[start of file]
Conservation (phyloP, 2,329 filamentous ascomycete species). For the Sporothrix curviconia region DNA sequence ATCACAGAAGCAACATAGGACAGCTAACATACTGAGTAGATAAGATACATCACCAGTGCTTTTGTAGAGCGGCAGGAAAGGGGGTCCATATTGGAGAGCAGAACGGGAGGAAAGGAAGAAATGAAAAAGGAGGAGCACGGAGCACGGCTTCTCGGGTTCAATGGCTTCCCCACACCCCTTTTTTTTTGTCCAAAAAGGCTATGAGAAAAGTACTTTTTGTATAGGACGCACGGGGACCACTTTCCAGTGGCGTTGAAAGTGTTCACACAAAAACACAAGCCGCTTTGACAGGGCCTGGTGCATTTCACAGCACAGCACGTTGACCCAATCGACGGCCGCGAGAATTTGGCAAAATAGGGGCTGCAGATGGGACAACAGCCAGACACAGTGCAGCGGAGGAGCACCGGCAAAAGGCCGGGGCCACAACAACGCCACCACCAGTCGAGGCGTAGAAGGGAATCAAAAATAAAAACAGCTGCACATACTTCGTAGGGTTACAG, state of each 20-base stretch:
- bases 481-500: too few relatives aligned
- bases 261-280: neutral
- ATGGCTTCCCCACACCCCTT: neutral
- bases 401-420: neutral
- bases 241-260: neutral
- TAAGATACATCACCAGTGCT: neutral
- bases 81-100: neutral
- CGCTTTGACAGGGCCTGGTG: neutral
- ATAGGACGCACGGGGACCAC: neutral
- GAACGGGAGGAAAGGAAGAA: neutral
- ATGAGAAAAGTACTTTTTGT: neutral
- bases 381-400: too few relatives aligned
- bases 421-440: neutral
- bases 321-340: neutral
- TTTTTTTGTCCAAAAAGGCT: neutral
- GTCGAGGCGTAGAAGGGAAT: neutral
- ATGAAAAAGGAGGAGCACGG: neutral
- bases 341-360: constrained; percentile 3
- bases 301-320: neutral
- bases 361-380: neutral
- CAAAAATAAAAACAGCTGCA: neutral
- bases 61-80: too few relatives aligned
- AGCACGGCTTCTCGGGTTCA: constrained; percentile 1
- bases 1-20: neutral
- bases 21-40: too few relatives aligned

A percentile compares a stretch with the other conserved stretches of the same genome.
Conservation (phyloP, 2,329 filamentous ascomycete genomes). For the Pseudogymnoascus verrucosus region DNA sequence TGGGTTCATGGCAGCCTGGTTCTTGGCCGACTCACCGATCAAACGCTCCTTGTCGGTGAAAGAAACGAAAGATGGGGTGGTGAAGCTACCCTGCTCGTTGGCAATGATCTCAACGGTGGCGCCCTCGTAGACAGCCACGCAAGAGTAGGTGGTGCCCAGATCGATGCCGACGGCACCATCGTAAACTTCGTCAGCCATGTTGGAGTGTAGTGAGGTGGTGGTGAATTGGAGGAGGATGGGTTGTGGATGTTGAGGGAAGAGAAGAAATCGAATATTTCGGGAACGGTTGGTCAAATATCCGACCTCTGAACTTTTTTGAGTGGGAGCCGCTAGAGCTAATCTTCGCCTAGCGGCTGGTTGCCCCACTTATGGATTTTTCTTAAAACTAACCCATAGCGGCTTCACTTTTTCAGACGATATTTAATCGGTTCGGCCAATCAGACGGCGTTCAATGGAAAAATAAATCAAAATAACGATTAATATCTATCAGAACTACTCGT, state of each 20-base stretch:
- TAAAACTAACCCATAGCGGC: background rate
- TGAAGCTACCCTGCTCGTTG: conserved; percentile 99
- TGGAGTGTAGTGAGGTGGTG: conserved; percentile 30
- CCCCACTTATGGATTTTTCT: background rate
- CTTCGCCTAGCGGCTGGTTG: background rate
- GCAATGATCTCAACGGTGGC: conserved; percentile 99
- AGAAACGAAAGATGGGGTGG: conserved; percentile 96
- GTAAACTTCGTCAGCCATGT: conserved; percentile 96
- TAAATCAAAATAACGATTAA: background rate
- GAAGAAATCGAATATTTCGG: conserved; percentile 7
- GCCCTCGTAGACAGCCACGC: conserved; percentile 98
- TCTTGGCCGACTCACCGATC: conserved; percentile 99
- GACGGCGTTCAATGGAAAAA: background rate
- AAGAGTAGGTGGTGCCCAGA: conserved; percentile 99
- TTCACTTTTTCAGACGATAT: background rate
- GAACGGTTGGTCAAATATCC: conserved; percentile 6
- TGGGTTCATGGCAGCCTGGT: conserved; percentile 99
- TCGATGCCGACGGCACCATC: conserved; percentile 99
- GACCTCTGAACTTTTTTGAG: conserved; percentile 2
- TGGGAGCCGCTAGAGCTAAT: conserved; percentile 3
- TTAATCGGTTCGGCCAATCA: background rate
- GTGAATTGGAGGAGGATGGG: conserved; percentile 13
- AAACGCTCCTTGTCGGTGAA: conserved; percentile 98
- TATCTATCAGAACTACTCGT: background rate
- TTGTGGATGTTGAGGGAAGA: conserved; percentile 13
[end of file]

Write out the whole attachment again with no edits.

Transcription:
Conservation (phyloP, 2,329 filamentous ascomycete species). For the Sporothrix curviconia region DNA sequence ATCACAGAAGCAACATAGGACAGCTAACATACTGAGTAGATAAGATACATCACCAGTGCTTTTGTAGAGCGGCAGGAAAGGGGGTCCATATTGGAGAGCAGAACGGGAGGAAAGGAAGAAATGAAAAAGGAGGAGCACGGAGCACGGCTTCTCGGGTTCAATGGCTTCCCCACACCCCTTTTTTTTTGTCCAAAAAGGCTATGAGAAAAGTACTTTTTGTATAGGACGCACGGGGACCACTTTCCAGTGGCGTTGAAAGTGTTCACACAAAAACACAAGCCGCTTTGACAGGGCCTGGTGCATTTCACAGCACAGCACGTTGACCCAATCGACGGCCGCGAGAATTTGGCAAAATAGGGGCTGCAGATGGGACAACAGCCAGACACAGTGCAGCGGAGGAGCACCGGCAAAAGGCCGGGGCCACAACAACGCCACCACCAGTCGAGGCGTAGAAGGGAATCAAAAATAAAAACAGCTGCACATACTTCGTAGGGTTACAG, state of each 20-base stretch:
- bases 481-500: too few relatives aligned
- bases 261-280: neutral
- ATGGCTTCCCCACACCCCTT: neutral
- bases 401-420: neutral
- bases 241-260: neutral
- TAAGATACATCACCAGTGCT: neutral
- bases 81-100: neutral
- CGCTTTGACAGGGCCTGGTG: neutral
- ATAGGACGCACGGGGACCAC: neutral
- GAACGGGAGGAAAGGAAGAA: neutral
- ATGAGAAAAGTACTTTTTGT: neutral
- bases 381-400: too few relatives aligned
- bases 421-440: neutral
- bases 321-340: neutral
- TTTTTTTGTCCAAAAAGGCT: neutral
- GTCGAGGCGTAGAAGGGAAT: neutral
- ATGAAAAAGGAGGAGCACGG: neutral
- bases 341-360: constrained; percentile 3
- bases 301-320: neutral
- bases 361-380: neutral
- CAAAAATAAAAACAGCTGCA: neutral
- bases 61-80: too few relatives aligned
- AGCACGGCTTCTCGGGTTCA: constrained; percentile 1
- bases 1-20: neutral
- bases 21-40: too few relatives aligned

A percentile compares a stretch with the other conserved stretches of the same genome.
Conservation (phyloP, 2,329 filamentous ascomycete genomes). For the Pseudogymnoascus verrucosus region DNA sequence TGGGTTCATGGCAGCCTGGTTCTTGGCCGACTCACCGATCAAACGCTCCTTGTCGGTGAAAGAAACGAAAGATGGGGTGGTGAAGCTACCCTGCTCGTTGGCAATGATCTCAACGGTGGCGCCCTCGTAGACAGCCACGCAAGAGTAGGTGGTGCCCAGATCGATGCCGACGGCACCATCGTAAACTTCGTCAGCCATGTTGGAGTGTAGTGAGGTGGTGGTGAATTGGAGGAGGATGGGTTGTGGATGTTGAGGGAAGAGAAGAAATCGAATATTTCGGGAACGGTTGGTCAAATATCCGACCTCTGAACTTTTTTGAGTGGGAGCCGCTAGAGCTAATCTTCGCCTAGCGGCTGGTTGCCCCACTTATGGATTTTTCTTAAAACTAACCCATAGCGGCTTCACTTTTTCAGACGATATTTAATCGGTTCGGCCAATCAGACGGCGTTCAATGGAAAAATAAATCAAAATAACGATTAATATCTATCAGAACTACTCGT, state of each 20-base stretch:
- TAAAACTAACCCATAGCGGC: background rate
- TGAAGCTACCCTGCTCGTTG: conserved; percentile 99
- TGGAGTGTAGTGAGGTGGTG: conserved; percentile 30
- CCCCACTTATGGATTTTTCT: background rate
- CTTCGCCTAGCGGCTGGTTG: background rate
- GCAATGATCTCAACGGTGGC: conserved; percentile 99
- AGAAACGAAAGATGGGGTGG: conserved; percentile 96
- GTAAACTTCGTCAGCCATGT: conserved; percentile 96
- TAAATCAAAATAACGATTAA: background rate
- GAAGAAATCGAATATTTCGG: conserved; percentile 7
- GCCCTCGTAGACAGCCACGC: conserved; percentile 98
- TCTTGGCCGACTCACCGATC: conserved; percentile 99
- GACGGCGTTCAATGGAAAAA: background rate
- AAGAGTAGGTGGTGCCCAGA: conserved; percentile 99
- TTCACTTTTTCAGACGATAT: background rate
- GAACGGTTGGTCAAATATCC: conserved; percentile 6
- TGGGTTCATGGCAGCCTGGT: conserved; percentile 99
- TCGATGCCGACGGCACCATC: conserved; percentile 99
- GACCTCTGAACTTTTTTGAG: conserved; percentile 2
- TGGGAGCCGCTAGAGCTAAT: conserved; percentile 3
- TTAATCGGTTCGGCCAATCA: background rate
- GTGAATTGGAGGAGGATGGG: conserved; percentile 13
- AAACGCTCCTTGTCGGTGAA: conserved; percentile 98
- TATCTATCAGAACTACTCGT: background rate
- TTGTGGATGTTGAGGGAAGA: conserved; percentile 13